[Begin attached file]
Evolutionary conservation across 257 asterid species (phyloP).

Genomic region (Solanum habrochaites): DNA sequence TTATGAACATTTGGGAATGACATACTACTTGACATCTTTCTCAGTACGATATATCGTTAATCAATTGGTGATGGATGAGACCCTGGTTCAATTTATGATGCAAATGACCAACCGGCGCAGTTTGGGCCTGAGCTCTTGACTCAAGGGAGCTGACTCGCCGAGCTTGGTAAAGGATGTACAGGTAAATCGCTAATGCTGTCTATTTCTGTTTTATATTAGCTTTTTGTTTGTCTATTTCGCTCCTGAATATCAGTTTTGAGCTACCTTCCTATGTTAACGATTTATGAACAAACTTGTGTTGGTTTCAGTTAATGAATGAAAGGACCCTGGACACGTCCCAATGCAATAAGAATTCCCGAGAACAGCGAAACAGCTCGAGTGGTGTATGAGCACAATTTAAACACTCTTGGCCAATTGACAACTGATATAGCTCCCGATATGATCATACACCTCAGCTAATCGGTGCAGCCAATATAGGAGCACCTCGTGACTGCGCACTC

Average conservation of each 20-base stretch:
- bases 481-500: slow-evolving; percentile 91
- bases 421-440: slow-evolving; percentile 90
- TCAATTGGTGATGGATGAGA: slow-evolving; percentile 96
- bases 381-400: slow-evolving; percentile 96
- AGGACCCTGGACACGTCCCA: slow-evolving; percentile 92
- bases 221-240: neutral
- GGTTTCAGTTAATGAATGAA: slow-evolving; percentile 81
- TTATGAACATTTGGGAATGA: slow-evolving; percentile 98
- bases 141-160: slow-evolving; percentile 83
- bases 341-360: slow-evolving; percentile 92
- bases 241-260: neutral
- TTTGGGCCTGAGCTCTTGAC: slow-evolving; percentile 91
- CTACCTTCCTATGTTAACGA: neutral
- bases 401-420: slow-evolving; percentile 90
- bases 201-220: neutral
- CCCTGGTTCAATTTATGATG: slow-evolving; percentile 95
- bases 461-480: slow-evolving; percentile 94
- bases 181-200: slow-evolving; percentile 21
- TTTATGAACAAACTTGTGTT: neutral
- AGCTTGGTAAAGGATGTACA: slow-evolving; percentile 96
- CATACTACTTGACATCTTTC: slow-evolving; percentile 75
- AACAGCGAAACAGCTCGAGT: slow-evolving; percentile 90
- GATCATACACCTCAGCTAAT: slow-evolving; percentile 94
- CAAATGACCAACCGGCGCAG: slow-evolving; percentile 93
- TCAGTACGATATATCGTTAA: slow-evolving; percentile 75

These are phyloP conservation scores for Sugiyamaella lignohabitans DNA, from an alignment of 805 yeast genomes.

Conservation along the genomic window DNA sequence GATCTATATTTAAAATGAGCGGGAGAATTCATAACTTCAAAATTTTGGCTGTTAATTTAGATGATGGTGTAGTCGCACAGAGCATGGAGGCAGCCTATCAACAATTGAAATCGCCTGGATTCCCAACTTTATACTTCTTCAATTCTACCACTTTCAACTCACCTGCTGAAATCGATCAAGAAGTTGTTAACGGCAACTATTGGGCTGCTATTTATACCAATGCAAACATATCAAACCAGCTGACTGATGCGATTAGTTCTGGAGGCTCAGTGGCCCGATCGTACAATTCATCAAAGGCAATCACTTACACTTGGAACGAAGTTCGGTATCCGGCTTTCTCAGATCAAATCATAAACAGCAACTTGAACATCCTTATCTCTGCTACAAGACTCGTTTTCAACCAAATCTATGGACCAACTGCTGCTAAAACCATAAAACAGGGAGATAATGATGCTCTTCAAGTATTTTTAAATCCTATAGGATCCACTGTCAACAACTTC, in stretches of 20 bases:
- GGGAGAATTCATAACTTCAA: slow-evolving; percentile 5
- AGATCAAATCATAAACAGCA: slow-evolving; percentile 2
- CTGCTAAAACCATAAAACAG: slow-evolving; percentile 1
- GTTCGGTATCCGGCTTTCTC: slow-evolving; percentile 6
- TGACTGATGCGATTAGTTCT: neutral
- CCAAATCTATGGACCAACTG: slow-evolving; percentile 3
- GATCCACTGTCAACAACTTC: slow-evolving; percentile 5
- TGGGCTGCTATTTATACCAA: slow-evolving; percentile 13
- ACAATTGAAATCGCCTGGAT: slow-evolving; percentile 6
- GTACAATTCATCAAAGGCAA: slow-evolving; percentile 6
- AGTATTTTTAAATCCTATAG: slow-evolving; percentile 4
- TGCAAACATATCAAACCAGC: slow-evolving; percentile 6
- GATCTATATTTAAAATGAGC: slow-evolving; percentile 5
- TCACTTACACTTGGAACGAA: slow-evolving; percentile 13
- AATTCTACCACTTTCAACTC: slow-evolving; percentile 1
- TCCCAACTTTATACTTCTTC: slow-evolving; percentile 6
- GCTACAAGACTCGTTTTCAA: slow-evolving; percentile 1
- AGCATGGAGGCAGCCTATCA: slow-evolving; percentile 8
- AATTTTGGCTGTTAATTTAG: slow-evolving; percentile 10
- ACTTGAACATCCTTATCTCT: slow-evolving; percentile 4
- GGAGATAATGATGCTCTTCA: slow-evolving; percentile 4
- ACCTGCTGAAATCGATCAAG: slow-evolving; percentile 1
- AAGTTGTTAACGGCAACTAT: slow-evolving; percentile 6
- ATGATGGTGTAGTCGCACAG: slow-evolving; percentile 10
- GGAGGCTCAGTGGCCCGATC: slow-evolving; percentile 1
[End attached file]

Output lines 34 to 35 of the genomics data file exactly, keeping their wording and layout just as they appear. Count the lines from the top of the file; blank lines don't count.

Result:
- GTTCGGTATCCGGCTTTCTC: slow-evolving; percentile 6
- TGACTGATGCGATTAGTTCT: neutral